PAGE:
To lawyers, at least, the disciplines of the humanities and social sciences represent techniques for determining, representing, measuring, and summing desire. 
Critique, Neo-Kantianism, and Literary Study

I contend that critique is not solely and perhaps not even primarily negative in character: it also has an important synthetic function, uniting historical and interpretive modes of inquiry in such a way as to invest its objects of study with cultural and historical significance.

Who Cares?

My purpose is to think provisionally about what it would mean to look down the barrel of criticism’s bleakest destinies and say, “who cares?” In what follows, I group the comic indifference of “who cares?” with cognate terms and phrases from other critics, whose work might join Heti’s to build a vocabulary for confronting auguries of obsolescence on something other than their own terms.

On Not (Yet) Getting It

I don’t think that in the English language we possess a good vocabulary for talking about the pleasures of readerly discomfort and difficulty: the feeling that one part of ourselves leaps ahead while another part lags behind.

In this Dawn to be Alive: Versions of the “Postcritical,” 1999, 2015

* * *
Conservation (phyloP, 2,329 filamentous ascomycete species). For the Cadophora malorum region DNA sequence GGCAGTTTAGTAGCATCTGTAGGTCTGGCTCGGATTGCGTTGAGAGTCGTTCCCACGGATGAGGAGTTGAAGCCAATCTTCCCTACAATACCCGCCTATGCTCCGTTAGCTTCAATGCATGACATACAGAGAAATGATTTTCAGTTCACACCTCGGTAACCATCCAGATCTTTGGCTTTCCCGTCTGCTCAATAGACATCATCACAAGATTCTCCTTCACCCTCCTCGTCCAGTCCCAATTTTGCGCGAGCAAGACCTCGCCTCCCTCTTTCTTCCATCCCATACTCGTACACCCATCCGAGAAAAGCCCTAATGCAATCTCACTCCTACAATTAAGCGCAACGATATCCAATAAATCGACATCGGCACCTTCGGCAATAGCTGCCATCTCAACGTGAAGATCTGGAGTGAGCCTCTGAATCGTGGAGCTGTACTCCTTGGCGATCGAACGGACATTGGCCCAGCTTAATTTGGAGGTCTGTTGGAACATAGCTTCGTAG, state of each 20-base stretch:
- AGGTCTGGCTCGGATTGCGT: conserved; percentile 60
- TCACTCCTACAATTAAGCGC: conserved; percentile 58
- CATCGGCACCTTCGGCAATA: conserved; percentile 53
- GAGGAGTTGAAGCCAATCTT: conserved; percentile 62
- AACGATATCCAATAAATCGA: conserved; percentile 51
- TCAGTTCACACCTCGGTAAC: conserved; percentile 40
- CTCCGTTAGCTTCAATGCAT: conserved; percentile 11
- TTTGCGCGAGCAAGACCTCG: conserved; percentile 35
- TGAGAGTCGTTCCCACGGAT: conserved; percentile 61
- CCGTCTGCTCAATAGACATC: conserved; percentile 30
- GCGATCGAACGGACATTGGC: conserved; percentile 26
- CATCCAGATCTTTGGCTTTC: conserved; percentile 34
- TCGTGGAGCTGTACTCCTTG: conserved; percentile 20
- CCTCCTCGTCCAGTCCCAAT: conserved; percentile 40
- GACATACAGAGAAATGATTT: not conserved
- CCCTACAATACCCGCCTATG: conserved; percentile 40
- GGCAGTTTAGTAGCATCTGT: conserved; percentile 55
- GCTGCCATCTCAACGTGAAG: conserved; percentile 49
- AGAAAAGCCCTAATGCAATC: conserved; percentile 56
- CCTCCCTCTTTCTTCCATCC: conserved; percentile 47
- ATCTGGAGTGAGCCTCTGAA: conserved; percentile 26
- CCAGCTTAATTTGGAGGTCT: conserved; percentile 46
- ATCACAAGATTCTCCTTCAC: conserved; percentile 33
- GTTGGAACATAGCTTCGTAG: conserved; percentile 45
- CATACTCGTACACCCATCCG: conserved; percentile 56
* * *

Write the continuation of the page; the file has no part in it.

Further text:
It seems to me that any genealogy of the postcritical undertaken in 2015 should map not just the personal experiences and dispositional idiosyncrasies that have led us to our current procedures as individual readers and thinkers. It should also plot those individual stories within a larger institutional narrative of critical activity in the American academy.

Post-critical Reading and the New Hegelianism

One doesn’t need a metaphysics of history to sense when a form of life with its attendant rituals, pieties, and practices has grown old. Theory’s reign in literature departments has long been past the point when its claims arrived with salutary shock in the profession.

Critique: The History of a Premise

Recently, much has been made of the fact that “critique,” as practiced in literary criticism, is an attitude. But critique is also an argument, and I want to think about the nature of that argument. The real question I want to ask is this: if there are so many problems with the assumption that literary form represents an imaginative solution to real contradictions, then why do so many people find it so compelling? Why, in other words, do the problems seem both surmountable and worth surmounting?

We Have Never Been Critical

Via a reading of two fictional dialogues by Bruno Latour, I suggest how generational structures of transmission inflect our attachments to critique, and thus also our understanding of its alternatives.